Jon Wiener ’66
The book: Set the Night on Fire: LA in the 60s (Verso) is an in-depth look at the history of 1960s Los Angeles from the perspective of several militant movements of the time, including civil rights, antiwar, gay liberation, and the women. From Malcom X and Angela Davis to Chicano Blowouts, and the Californian LA counter-culture was a hotbed of political and social activism.
Beyond the protests, Mike Davis and Jon Wiener 66 delve into the often forgotten grassroots struggles of advocacy movements as they have occurred. By combining their personal history of activists with archival research, interviews with personalities of the time, Set the night on fire offers a deep and exciting story.
The authors: Jon Wiener ’66 is a longtime editor at the Nation and host and producer of Start Making Sense, the magazine’s weekly podcast. He is Professor Emeritus of United States History at UC Irvine, and his books include Give Me The Truth: John Lennon’s FBI Files and How We Forgot the Cold War: A Historic Journey Through America. He lives in Los Angeles.
Mike Davis is the author of City of Quartz, Late Victorian Holocausts, Buda Wagon, and Slum planet. He is the recipient of a MacArthur Fellowship and the Lannan Literary Award. He lives in San Diego.
Opening lines: EP Thompson, one of the authors of the New Left, called the 1950s the “apathetic decade” where people “looked to private solutions for Public ailments. “Private ambitions,” he writes, “have shifted social aspirations. And people have come to feel their grievances as personal to themselves and, likewise, the grievances of others are felt to be the business of other people. If a connection is made between the two, people tend to feel – in the prevailing apathy – that they are powerless to effect change. 1960 will always be remembered as the year of the birth of a new social conscience which repudiates this culture of moral apathy nourished by resigned helplessness. “Our political task,” the veteran pacifist AJ Muste wrote that year, “is precisely, in Martin Buber’s magnificent formulation,” to push the plow of the normative principle into the hard soil of political reality. ” The method was direct action, nonviolent but inflexible.
First behind the plow were the black students of the South, whose movement would be called the Nonviolent Student Coordinating Committee (SNCC). The lunch counter sit-ins in February started out as calm protests, but quickly turned into thunderclaps heralding the arrival of an uncompromising new generation on the front lines of the battle against segregation. The continued eruption of student protests across the South has re-energized the wounded movement led by Dr King and was picked up in the North by picketing, boycotts and the growth of the Congress for Racial Equality (CORE) . Moreover, the Nation of Islam grew rapidly and the powerful voice of Malcolm X began to be heard nationally. Meanwhile, as the United States continued to install ICBMs in Europe, the growing revolt against nuclear weapons, as historian Lawrence Wittner put it, “marked the end of the Cold War between important segments. of the American population … 1960 had been reestablished as a major social movement. The same could be said of student activism and radical scholarships at some of the great Cold War universities. Progressive campus organizations such as SLATE at UC Berkeley (the precursor to the Free Speech Movement) and VOICE at the University of Michigan at Ann Arbor have significantly broken the ice of student apathy, while newspapers like Studies on the left (founded 1959 in Madison) and New academic thinking (Ann Arbor / Detroit 1960) gave a voice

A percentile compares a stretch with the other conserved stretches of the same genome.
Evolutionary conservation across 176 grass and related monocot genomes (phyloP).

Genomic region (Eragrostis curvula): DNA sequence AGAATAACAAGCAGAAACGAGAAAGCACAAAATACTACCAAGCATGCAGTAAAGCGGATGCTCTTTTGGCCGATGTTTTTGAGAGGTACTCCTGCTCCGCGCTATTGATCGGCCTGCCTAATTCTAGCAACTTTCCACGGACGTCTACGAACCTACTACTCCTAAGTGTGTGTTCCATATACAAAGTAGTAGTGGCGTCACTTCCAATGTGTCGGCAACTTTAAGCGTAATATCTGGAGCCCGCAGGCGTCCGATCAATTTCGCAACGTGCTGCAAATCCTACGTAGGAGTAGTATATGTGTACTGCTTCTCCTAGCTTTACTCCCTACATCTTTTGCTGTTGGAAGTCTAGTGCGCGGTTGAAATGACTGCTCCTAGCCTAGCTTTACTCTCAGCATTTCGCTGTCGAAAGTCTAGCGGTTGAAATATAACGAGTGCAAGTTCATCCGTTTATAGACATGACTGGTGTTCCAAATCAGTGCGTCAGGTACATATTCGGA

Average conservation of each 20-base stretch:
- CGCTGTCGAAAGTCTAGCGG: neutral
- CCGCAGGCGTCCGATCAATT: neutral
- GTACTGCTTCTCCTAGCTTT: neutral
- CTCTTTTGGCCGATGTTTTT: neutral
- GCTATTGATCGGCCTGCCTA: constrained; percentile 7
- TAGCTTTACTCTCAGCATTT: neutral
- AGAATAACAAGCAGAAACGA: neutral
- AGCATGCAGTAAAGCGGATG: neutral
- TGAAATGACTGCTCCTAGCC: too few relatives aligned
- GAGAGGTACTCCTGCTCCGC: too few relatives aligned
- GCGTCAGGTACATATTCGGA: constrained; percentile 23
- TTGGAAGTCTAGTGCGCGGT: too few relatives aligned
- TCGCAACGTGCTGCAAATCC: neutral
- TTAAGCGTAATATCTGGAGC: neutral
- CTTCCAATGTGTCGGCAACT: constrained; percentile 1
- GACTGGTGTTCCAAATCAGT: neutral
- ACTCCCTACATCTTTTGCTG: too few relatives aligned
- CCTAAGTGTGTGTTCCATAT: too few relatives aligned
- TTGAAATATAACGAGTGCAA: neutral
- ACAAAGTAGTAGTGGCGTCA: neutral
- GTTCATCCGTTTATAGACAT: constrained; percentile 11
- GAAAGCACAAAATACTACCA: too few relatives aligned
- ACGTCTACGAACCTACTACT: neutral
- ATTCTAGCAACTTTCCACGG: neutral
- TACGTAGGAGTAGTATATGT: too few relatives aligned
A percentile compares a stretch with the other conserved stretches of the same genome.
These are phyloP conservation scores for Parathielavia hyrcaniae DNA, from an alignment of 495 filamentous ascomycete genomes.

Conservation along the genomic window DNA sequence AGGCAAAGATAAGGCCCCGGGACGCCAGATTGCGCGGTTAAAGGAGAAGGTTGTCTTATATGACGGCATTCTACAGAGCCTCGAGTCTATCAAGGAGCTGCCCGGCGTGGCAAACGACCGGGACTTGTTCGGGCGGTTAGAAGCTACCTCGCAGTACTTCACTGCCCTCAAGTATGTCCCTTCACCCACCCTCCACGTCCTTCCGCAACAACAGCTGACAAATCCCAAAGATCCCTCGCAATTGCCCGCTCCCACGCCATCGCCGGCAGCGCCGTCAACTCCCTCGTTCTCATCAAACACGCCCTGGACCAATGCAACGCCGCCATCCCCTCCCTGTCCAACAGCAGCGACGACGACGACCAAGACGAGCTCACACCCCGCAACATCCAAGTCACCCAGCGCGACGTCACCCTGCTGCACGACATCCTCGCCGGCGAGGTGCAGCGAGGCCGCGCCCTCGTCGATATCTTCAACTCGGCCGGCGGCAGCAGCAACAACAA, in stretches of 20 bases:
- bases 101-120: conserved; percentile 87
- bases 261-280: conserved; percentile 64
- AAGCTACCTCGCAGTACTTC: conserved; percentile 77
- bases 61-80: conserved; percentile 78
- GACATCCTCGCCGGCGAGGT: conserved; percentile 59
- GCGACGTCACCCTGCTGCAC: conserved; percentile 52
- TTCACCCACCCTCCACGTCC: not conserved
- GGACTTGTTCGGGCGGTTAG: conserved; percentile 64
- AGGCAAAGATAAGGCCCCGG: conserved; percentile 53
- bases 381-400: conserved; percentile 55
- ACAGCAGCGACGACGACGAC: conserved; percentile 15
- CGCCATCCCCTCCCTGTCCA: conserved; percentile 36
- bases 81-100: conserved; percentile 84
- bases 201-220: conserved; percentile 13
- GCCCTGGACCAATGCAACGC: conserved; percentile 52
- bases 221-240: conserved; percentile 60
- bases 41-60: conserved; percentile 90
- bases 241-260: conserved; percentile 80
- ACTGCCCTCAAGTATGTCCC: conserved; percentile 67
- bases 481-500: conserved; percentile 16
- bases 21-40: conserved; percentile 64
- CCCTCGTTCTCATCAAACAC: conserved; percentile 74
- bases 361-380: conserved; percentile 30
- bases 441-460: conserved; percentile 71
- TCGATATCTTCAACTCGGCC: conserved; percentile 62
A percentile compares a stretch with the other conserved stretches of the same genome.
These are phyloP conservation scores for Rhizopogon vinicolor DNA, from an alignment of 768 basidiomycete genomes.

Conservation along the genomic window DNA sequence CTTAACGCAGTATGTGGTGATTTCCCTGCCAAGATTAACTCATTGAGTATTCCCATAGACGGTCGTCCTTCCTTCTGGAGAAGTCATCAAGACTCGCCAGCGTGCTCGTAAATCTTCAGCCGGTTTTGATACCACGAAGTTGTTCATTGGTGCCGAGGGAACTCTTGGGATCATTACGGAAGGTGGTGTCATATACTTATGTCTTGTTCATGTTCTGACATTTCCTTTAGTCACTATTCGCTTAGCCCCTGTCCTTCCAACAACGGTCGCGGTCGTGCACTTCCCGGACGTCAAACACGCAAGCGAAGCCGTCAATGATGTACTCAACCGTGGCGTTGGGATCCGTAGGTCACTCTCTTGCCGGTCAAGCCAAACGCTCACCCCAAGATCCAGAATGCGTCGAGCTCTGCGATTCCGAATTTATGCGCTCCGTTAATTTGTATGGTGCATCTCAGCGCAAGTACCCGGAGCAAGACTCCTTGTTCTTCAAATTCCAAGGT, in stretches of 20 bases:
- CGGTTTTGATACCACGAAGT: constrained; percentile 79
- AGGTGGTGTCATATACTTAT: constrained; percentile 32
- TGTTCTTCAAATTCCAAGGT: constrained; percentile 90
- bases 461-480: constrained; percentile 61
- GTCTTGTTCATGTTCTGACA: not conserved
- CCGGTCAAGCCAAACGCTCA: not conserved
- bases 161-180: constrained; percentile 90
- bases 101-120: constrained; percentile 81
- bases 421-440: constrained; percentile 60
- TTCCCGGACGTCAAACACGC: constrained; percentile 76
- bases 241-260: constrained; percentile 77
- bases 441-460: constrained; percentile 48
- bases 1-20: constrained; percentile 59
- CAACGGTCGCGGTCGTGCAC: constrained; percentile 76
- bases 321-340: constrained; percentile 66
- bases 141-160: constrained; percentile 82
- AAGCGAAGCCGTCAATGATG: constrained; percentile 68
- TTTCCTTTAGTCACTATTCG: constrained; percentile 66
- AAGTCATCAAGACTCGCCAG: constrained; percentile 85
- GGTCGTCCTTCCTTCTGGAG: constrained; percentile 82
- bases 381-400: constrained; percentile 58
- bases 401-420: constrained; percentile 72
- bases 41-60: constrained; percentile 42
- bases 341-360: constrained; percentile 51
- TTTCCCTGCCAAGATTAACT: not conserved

what everyone will soon call the “new left”.
A younger generation was also awakening in Southern California, despite the stunted character of political and intellectual life in much of the region, and the year 1960 provided a glimpse of the social forces, ideas and issues that would blend into “movements” over time. of the next decade. This chapter follows month by month the emergence of a new agenda for social change and presents some of the key actors and organizations. “Agenda” in this case meant something more than just a menu of problems and causes. Indeed, the events and protests of 1960 also defined the “question of problems”: the dynamic tectonics of racial segregation that shaped the future of Southern California. With the blessing of federal lenders and the full complicity of the real estate and construction industries, exclusive racial suburbanization created a monochromatic society from which blacks were excluded and in which the Chicanos had only a marginal place. Legal victories for civil rights in the late 1940s and early 1950s had yet to produce edible fruit. In a booming regional economy, irrigated by billions of dollars in military spending, minorities had little more than low-skilled toes in the region’s three main industries: aerospace / electronics, film and television. construction. Los Angeles schools, on the other hand, separated more students than any city in the South, and for most people in south-central Los Angeles, the LAPD might as well have flown a battle flag. Confederate in front of his new “glass house”.
See again: “The familiar, monochromatic image of Los Angeles in the sixties – all Hollywood pop and boredom Didion – demanded that a million people of African, Asian and Mexican descent be ‘edited out of utopia’, like Mike Davis and Jon Wiener said. What these people actually did, alongside antiwar feminists, high school kids and others, is at the heart of this book, and it’s a big heart. could tell these crossover stories better than Davis and Wiener, and their book gives us back the greatness of a great city in its movements, edges and other centers, many of which are forgotten. –Rebecca Solnit, author of Memories of my non-existence: a memory